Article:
All week long, we are featuring people who were diagnosed with type 1 diabetes as adults. Let’s hear from Andy, who was surprised to discover he had diabetes after being screened at a local health fair.
Age: 31 (diagnosed at age 30)
Location: Columbia, Ky.
My story begins in the fall of 2010, as I purchased my first home and started a new position at work. At this time, I was completely unaware I was on the verge of becoming diagnosed with type 1 diabetes. It wasn’t until I participated in a local health fair sponsored by our hospital that I received a report saying I had a high glucose level (300-400 mg/dl). It was suggested I make an appointment with a doctor, which I did. Further testing concluded I indeed had diabetes.
I sought a second opinion from a specialist, as I was in denial that this could be happening to me. Before my appointment, I researched a lot of information and was still under the hope the previous evaluations were incorrect.
The doctor and I reviewed the symptoms, to which I reported I didn’t recall experiencing. The only indication that I could see was my recent unexplained weight loss of 25 pounds. However, I thought this was just due to my increased exercise routine of being a cyclist and runner. It wasn’t until my follow-up appointment with the endocrinologist that reality set in. My blood tests were again positive for type 1 diabetes.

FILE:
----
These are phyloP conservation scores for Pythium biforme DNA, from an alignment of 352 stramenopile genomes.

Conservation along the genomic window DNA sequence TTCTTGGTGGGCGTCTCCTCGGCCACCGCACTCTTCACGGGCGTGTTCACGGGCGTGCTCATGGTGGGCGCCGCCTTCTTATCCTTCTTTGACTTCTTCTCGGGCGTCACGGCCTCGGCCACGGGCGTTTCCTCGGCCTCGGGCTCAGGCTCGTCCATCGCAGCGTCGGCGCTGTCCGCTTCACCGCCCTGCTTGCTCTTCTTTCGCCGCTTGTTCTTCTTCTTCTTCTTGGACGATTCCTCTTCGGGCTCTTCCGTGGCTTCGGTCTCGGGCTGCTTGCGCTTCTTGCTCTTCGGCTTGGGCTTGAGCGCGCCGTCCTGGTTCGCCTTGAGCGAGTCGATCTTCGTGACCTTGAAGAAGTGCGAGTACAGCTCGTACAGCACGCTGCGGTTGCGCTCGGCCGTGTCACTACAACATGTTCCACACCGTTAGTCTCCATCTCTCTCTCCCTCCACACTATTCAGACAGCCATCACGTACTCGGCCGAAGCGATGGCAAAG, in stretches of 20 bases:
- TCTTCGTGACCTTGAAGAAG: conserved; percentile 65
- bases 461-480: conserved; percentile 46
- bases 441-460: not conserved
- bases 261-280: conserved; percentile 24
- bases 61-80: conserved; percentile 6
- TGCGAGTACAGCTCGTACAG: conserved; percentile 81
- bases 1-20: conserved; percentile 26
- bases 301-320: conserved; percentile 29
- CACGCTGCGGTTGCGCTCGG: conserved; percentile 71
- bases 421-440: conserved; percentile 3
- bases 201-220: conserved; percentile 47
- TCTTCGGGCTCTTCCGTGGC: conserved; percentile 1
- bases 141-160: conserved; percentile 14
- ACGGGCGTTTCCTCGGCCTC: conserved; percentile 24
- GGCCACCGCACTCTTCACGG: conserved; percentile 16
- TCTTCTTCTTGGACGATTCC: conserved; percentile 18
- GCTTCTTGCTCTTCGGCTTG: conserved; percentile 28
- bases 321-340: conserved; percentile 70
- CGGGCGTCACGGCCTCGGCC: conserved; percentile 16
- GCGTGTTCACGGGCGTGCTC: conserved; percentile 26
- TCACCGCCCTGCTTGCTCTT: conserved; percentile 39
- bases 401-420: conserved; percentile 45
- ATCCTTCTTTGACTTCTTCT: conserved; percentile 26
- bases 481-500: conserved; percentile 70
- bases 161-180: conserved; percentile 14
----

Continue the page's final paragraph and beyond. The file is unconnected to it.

As of January 2011, a new chapter in my life began. There have been ups and downs along the way. I’ve learned a lot and still have a lot to learn about myself and life with diabetes, but I’ve come to terms with my “special pancreas” and have developed a great support group of family and friends. I think listening is important. As a person with diabetes, you have good and bad days, and it’s nice to know that your family and friends are there for you to vent those frustrations and to celebrate those victories. From the beginning of my diagnosis, my family and friends have been learning about diabetes alongside of me.
I was having breakfast with my parents one morning, and my mom had prepared a sugar-free breakfast. She commented, “If you have to go through this, we will suffer along with you.” The encouragement I receive cannot be measured. Days when I’m down, they are there to lift my spirits and motivate me to stay in control and not be defeated by diabetes.
Diabetes has not stopped me from my physical activity routine. I still try my best to include some type of exercise most days of the week and am now even more physically fit than I was before my diagnosis.
I’ve discovered that educating myself about diabetes helps with any struggles I face. Knowledge is power, and the more knowledge I gain proves that I can maintain control. I receive newsletters from various organizations that contain updated news and tips for healthy living. When it comes to eating, I follow healthy food blogs, search for healthy food alternatives and read product labels.
Staying positive and having a good attitude have also helped me defeat daily struggles. I cannot and will not allow diabetes to control my life. Currently, I can report that my glucose levels are better than before, and I am living life the best I can. There is a whole world of things to experience, and there should be no limitations stopping me from experiencing them.